IPD: What’s in it for the engineer?

Integrated project delivery (IPD) requires a team approach and buy-in from all players, including the architect, engineer, and contractor.

By Raj Daswani, PE, LEED AP, CEM, CPMP; Jack Poindexter, LEED AP; Dean Reed,LEED AP June 19, 2015

Learning objectives

  • Understand the steps of the integrated project delivery (IPD) process.
  • Learn about best practices for implementing IPD on a building project.
  • Understand the concepts of Lean construction.

The motivation behind the integrated project delivery (IPD) model is to align the interests of the owner, architect, engineer, and contractor to encourage the collaborative setting of priorities and provide a vehicle for organizational integration. The ultimate goal is to create high-performance buildings that meet the owner’s needs while working within the constraints of time and cost.

Engaging the entire team early facilitates a common understanding of project goals. The contractors are invested in the design from the outset, and the design team develops a respect for the budget. Committed to collaboration, the project will see fewer requests for information (RFIs) and change orders should be limited to those related to program changes. Schedule and budget are therefore controlled.

For the engineer, this can mean a more effective construction administration process, since engineering and coordination issues have been worked out with the subcontractors early in the process and time can be spent delivering greater value. This allows the engineers to focus on engineering as opposed to coordination and constructability issues, leading to a cleaner handover to those who will operate and work within the building.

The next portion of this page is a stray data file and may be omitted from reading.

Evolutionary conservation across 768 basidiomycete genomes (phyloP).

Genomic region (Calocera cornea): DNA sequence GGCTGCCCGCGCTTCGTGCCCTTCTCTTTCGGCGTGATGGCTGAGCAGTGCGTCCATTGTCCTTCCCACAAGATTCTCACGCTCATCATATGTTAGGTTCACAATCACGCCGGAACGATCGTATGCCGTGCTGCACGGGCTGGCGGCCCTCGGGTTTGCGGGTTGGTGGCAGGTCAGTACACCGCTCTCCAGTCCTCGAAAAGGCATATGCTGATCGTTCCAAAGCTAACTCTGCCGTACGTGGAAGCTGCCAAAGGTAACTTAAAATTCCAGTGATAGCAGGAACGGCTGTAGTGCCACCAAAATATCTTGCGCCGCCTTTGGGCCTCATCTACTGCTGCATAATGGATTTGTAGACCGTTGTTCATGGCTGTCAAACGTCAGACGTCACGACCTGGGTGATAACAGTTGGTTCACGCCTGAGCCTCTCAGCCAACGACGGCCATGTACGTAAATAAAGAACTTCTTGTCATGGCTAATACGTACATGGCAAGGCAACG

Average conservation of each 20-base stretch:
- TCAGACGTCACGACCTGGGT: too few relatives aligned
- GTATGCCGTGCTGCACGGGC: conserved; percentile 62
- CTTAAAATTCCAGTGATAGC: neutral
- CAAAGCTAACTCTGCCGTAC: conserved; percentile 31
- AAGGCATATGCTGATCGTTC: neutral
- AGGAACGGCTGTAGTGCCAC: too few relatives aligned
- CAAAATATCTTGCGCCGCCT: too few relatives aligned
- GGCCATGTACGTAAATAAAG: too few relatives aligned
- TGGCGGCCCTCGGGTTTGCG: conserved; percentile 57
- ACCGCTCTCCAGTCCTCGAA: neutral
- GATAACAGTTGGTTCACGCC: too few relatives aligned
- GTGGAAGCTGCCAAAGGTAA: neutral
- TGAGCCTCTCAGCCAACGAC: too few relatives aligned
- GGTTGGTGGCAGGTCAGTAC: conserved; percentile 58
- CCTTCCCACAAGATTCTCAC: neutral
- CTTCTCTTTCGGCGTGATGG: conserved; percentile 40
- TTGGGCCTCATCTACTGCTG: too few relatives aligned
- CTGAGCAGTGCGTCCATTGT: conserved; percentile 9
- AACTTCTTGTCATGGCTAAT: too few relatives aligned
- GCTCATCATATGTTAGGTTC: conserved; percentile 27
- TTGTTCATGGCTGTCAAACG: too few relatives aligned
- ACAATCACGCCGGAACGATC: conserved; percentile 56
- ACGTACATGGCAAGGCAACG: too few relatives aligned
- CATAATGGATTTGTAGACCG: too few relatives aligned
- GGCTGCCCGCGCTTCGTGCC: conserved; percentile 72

IPD is first and foremost a project delivery method based on a contract in which the three major stakeholders—the owner, the designers, and the contractors—are bound together and committed to sharing the risks and rewards of positive and negative outcomes for the project as a whole. The central idea is that the owner is hiring a team to help solve their problem, and is committed to working as part of the team to determine which solutions will provide the greatest value.

Systems integration

The goal is to deliver a building that meets the owner’s needs. That requires building systems that are highly integrated. Process integration is a leading method to achieve systems integration. It can happen only by putting together an integrated organization. Facility operators and contractors must work alongside designers and with the owner from the outset. Information must be information must be combined and shared for a project team to operate in an integrated way.

The enablers of integration are simulation and visualization, such as what BIM tools provide, to predict which alternatives will deliver the best performance in light of the owner’s objectives. The owner’s objectives or targets must be measurable and are best expressed as metrics. The project team and processes can achieve breakthrough outcomes by working in multidisciplinary, cross-functional teams to develop solutions at the same time and pace under the direction of strong and decisive leadership. This way of working promotes and requires rapid feedback, which happens best when teams are co-located or come together to work shoulder-to-shoulder.

Deep collaboration emerges as people learn to trust each other by working as partners committed to achieving what is best for the project as a whole, rather than focusing exclusively on problems within their discipline or scope. In the end, the real value comes in producing exactly the physical product the owner needs safely, flawlessly, within their budget, and on time.

This requires Lean production management, which is true IPD. That said, many IPD project teams currently are only able to employ some, but not all, of these principles.

Where does IPD fit with Lean and Lean construction? IPD is a project delivery method, distinct from yet synergistic with Lean construction principles and methods. Lean is a completely different production system than traditional manufacturing and craft production. Outside of the construction industry, almost all consumer products and large made-to-order products such as airplanes and ships are manufactured using Lean production methods. Lean principles are also being applied to the delivery of services such as health care.